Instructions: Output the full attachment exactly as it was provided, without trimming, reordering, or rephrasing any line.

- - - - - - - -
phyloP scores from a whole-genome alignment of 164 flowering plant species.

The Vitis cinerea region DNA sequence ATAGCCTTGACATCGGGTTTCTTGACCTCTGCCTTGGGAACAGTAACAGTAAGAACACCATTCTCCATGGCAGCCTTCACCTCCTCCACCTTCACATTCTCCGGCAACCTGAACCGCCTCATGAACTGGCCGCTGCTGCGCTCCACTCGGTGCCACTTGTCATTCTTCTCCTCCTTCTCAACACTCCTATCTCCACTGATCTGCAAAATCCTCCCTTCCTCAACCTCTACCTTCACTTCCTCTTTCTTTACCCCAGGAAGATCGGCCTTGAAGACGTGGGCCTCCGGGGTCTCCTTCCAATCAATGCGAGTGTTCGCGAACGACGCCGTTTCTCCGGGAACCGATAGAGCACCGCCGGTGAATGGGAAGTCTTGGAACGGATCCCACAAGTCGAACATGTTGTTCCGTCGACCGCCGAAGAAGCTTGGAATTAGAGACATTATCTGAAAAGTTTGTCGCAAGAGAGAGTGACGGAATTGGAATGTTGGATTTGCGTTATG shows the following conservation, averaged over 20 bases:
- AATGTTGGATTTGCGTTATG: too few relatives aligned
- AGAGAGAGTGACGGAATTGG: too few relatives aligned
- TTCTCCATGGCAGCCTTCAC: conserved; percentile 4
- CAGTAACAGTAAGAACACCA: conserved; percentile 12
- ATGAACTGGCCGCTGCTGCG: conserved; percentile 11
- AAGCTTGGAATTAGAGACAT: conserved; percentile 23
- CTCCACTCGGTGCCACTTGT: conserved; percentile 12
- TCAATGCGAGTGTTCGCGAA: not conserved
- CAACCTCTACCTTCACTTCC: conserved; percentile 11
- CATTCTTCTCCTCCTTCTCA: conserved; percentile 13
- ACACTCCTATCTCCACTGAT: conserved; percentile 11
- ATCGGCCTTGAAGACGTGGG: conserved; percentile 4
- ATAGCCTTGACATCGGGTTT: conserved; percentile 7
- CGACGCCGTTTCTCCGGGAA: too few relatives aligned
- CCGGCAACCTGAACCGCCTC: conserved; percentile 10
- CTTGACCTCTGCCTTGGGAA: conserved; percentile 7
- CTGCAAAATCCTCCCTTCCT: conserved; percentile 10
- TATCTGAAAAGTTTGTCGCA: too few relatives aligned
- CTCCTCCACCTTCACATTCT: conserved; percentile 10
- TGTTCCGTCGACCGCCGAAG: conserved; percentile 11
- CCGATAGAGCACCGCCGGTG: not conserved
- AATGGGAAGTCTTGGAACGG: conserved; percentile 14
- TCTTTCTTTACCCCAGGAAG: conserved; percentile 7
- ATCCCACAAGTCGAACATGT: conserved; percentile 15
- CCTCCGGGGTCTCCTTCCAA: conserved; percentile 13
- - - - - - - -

phyloP scores from a whole-genome alignment of 164 flowering plant species.

The Vitis cinerea region DNA sequence ATAGCCTTGACATCGGGTTTCTTGACCTCTGCCTTGGGAACAGTAACAGTAAGAACACCATTCTCCATGGCAGCCTTCACCTCCTCCACCTTCACATTCTCCGGCAACCTGAACCGCCTCATGAACTGGCCGCTGCTGCGCTCCACTCGGTGCCACTTGTCATTCTTCTCCTCCTTCTCAACACTCCTATCTCCACTGATCTGCAAAATCCTCCCTTCCTCAACCTCTACCTTCACTTCCTCTTTCTTTACCCCAGGAAGATCGGCCTTGAAGACGTGGGCCTCCGGGGTCTCCTTCCAATCAATGCGAGTGTTCGCGAACGACGCCGTTTCTCCGGGAACCGATAGAGCACCGCCGGTGAATGGGAAGTCTTGGAACGGATCCCACAAGTCGAACATGTTGTTCCGTCGACCGCCGAAGAAGCTTGGAATTAGAGACATTATCTGAAAAGTTTGTCGCAAGAGAGAGTGACGGAATTGGAATGTTGGATTTGCGTTATG shows the following conservation, averaged over 20 bases:
- AATGTTGGATTTGCGTTATG: too few relatives aligned
- AGAGAGAGTGACGGAATTGG: too few relatives aligned
- TTCTCCATGGCAGCCTTCAC: conserved; percentile 4
- CAGTAACAGTAAGAACACCA: conserved; percentile 12
- ATGAACTGGCCGCTGCTGCG: conserved; percentile 11
- AAGCTTGGAATTAGAGACAT: conserved; percentile 23
- CTCCACTCGGTGCCACTTGT: conserved; percentile 12
- TCAATGCGAGTGTTCGCGAA: not conserved
- CAACCTCTACCTTCACTTCC: conserved; percentile 11
- CATTCTTCTCCTCCTTCTCA: conserved; percentile 13
- ACACTCCTATCTCCACTGAT: conserved; percentile 11
- ATCGGCCTTGAAGACGTGGG: conserved; percentile 4
- ATAGCCTTGACATCGGGTTT: conserved; percentile 7
- CGACGCCGTTTCTCCGGGAA: too few relatives aligned
- CCGGCAACCTGAACCGCCTC: conserved; percentile 10
- CTTGACCTCTGCCTTGGGAA: conserved; percentile 7
- CTGCAAAATCCTCCCTTCCT: conserved; percentile 10
- TATCTGAAAAGTTTGTCGCA: too few relatives aligned
- CTCCTCCACCTTCACATTCT: conserved; percentile 10
- TGTTCCGTCGACCGCCGAAG: conserved; percentile 11
- CCGATAGAGCACCGCCGGTG: not conserved
- AATGGGAAGTCTTGGAACGG: conserved; percentile 14
- TCTTTCTTTACCCCAGGAAG: conserved; percentile 7
- ATCCCACAAGTCGAACATGT: conserved; percentile 15
- CCTCCGGGGTCTCCTTCCAA: conserved; percentile 13